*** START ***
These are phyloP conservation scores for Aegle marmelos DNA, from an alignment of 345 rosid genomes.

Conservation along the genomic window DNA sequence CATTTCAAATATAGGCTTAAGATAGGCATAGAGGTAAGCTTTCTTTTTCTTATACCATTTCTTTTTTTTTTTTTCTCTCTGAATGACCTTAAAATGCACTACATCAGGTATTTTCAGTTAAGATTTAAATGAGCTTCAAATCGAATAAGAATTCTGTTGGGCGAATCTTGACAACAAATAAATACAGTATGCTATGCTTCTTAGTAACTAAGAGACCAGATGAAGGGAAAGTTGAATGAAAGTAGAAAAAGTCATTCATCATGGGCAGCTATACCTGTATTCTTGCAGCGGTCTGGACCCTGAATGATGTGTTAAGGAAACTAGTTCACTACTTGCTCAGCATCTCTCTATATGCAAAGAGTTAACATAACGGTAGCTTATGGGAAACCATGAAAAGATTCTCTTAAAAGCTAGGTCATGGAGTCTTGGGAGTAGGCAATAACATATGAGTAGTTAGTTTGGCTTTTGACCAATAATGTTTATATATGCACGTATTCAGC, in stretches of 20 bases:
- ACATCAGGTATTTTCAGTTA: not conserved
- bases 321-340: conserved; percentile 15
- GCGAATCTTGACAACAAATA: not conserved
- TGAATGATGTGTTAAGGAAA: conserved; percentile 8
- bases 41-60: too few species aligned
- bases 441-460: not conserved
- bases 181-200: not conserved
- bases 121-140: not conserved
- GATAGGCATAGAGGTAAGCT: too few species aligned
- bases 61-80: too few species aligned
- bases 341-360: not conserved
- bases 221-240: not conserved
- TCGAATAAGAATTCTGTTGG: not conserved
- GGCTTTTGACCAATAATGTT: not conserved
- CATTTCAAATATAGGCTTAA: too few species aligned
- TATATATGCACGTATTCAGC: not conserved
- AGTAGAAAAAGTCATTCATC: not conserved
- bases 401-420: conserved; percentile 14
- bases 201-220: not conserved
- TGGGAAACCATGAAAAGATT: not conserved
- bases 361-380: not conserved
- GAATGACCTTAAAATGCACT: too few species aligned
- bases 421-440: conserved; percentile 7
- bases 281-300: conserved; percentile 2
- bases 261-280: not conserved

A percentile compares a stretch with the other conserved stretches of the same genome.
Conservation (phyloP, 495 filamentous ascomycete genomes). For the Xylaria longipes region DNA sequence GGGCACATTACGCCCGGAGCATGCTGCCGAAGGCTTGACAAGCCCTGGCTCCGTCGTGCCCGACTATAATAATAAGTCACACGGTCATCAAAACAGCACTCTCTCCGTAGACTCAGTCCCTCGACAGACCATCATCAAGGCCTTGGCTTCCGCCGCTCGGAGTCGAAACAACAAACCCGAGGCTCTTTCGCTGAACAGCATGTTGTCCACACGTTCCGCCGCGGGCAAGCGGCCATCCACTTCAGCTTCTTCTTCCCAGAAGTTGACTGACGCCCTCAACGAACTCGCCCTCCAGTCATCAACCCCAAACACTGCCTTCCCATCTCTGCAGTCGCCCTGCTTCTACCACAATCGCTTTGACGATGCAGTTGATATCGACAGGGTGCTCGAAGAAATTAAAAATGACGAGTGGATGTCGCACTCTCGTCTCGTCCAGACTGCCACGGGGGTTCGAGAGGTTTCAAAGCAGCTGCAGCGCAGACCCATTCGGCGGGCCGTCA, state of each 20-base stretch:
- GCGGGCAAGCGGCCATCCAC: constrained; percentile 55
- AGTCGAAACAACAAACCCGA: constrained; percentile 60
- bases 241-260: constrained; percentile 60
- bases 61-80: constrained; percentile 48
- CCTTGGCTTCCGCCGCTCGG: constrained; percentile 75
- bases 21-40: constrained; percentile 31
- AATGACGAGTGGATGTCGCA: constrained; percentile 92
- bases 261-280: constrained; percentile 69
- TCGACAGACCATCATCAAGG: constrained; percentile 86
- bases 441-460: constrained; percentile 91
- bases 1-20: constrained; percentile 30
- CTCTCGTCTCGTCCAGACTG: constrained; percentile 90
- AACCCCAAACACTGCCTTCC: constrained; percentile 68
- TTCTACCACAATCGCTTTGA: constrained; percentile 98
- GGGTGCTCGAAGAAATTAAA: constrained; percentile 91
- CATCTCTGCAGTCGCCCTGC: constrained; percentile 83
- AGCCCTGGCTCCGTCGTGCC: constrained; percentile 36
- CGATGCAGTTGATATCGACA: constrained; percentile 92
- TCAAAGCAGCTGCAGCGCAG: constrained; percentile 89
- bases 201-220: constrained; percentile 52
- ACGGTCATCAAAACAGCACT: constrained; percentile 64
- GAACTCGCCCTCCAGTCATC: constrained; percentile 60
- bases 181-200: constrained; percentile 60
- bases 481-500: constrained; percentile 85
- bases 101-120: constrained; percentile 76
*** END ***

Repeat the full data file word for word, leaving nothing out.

These are phyloP conservation scores for Aegle marmelos DNA, from an alignment of 345 rosid genomes.

Conservation along the genomic window DNA sequence CATTTCAAATATAGGCTTAAGATAGGCATAGAGGTAAGCTTTCTTTTTCTTATACCATTTCTTTTTTTTTTTTTCTCTCTGAATGACCTTAAAATGCACTACATCAGGTATTTTCAGTTAAGATTTAAATGAGCTTCAAATCGAATAAGAATTCTGTTGGGCGAATCTTGACAACAAATAAATACAGTATGCTATGCTTCTTAGTAACTAAGAGACCAGATGAAGGGAAAGTTGAATGAAAGTAGAAAAAGTCATTCATCATGGGCAGCTATACCTGTATTCTTGCAGCGGTCTGGACCCTGAATGATGTGTTAAGGAAACTAGTTCACTACTTGCTCAGCATCTCTCTATATGCAAAGAGTTAACATAACGGTAGCTTATGGGAAACCATGAAAAGATTCTCTTAAAAGCTAGGTCATGGAGTCTTGGGAGTAGGCAATAACATATGAGTAGTTAGTTTGGCTTTTGACCAATAATGTTTATATATGCACGTATTCAGC, in stretches of 20 bases:
- ACATCAGGTATTTTCAGTTA: not conserved
- bases 321-340: conserved; percentile 15
- GCGAATCTTGACAACAAATA: not conserved
- TGAATGATGTGTTAAGGAAA: conserved; percentile 8
- bases 41-60: too few species aligned
- bases 441-460: not conserved
- bases 181-200: not conserved
- bases 121-140: not conserved
- GATAGGCATAGAGGTAAGCT: too few species aligned
- bases 61-80: too few species aligned
- bases 341-360: not conserved
- bases 221-240: not conserved
- TCGAATAAGAATTCTGTTGG: not conserved
- GGCTTTTGACCAATAATGTT: not conserved
- CATTTCAAATATAGGCTTAA: too few species aligned
- TATATATGCACGTATTCAGC: not conserved
- AGTAGAAAAAGTCATTCATC: not conserved
- bases 401-420: conserved; percentile 14
- bases 201-220: not conserved
- TGGGAAACCATGAAAAGATT: not conserved
- bases 361-380: not conserved
- GAATGACCTTAAAATGCACT: too few species aligned
- bases 421-440: conserved; percentile 7
- bases 281-300: conserved; percentile 2
- bases 261-280: not conserved

A percentile compares a stretch with the other conserved stretches of the same genome.
Conservation (phyloP, 495 filamentous ascomycete genomes). For the Xylaria longipes region DNA sequence GGGCACATTACGCCCGGAGCATGCTGCCGAAGGCTTGACAAGCCCTGGCTCCGTCGTGCCCGACTATAATAATAAGTCACACGGTCATCAAAACAGCACTCTCTCCGTAGACTCAGTCCCTCGACAGACCATCATCAAGGCCTTGGCTTCCGCCGCTCGGAGTCGAAACAACAAACCCGAGGCTCTTTCGCTGAACAGCATGTTGTCCACACGTTCCGCCGCGGGCAAGCGGCCATCCACTTCAGCTTCTTCTTCCCAGAAGTTGACTGACGCCCTCAACGAACTCGCCCTCCAGTCATCAACCCCAAACACTGCCTTCCCATCTCTGCAGTCGCCCTGCTTCTACCACAATCGCTTTGACGATGCAGTTGATATCGACAGGGTGCTCGAAGAAATTAAAAATGACGAGTGGATGTCGCACTCTCGTCTCGTCCAGACTGCCACGGGGGTTCGAGAGGTTTCAAAGCAGCTGCAGCGCAGACCCATTCGGCGGGCCGTCA, state of each 20-base stretch:
- GCGGGCAAGCGGCCATCCAC: constrained; percentile 55
- AGTCGAAACAACAAACCCGA: constrained; percentile 60
- bases 241-260: constrained; percentile 60
- bases 61-80: constrained; percentile 48
- CCTTGGCTTCCGCCGCTCGG: constrained; percentile 75
- bases 21-40: constrained; percentile 31
- AATGACGAGTGGATGTCGCA: constrained; percentile 92
- bases 261-280: constrained; percentile 69
- TCGACAGACCATCATCAAGG: constrained; percentile 86
- bases 441-460: constrained; percentile 91
- bases 1-20: constrained; percentile 30
- CTCTCGTCTCGTCCAGACTG: constrained; percentile 90
- AACCCCAAACACTGCCTTCC: constrained; percentile 68
- TTCTACCACAATCGCTTTGA: constrained; percentile 98
- GGGTGCTCGAAGAAATTAAA: constrained; percentile 91
- CATCTCTGCAGTCGCCCTGC: constrained; percentile 83
- AGCCCTGGCTCCGTCGTGCC: constrained; percentile 36
- CGATGCAGTTGATATCGACA: constrained; percentile 92
- TCAAAGCAGCTGCAGCGCAG: constrained; percentile 89
- bases 201-220: constrained; percentile 52
- ACGGTCATCAAAACAGCACT: constrained; percentile 64
- GAACTCGCCCTCCAGTCATC: constrained; percentile 60
- bases 181-200: constrained; percentile 60
- bases 481-500: constrained; percentile 85
- bases 101-120: constrained; percentile 76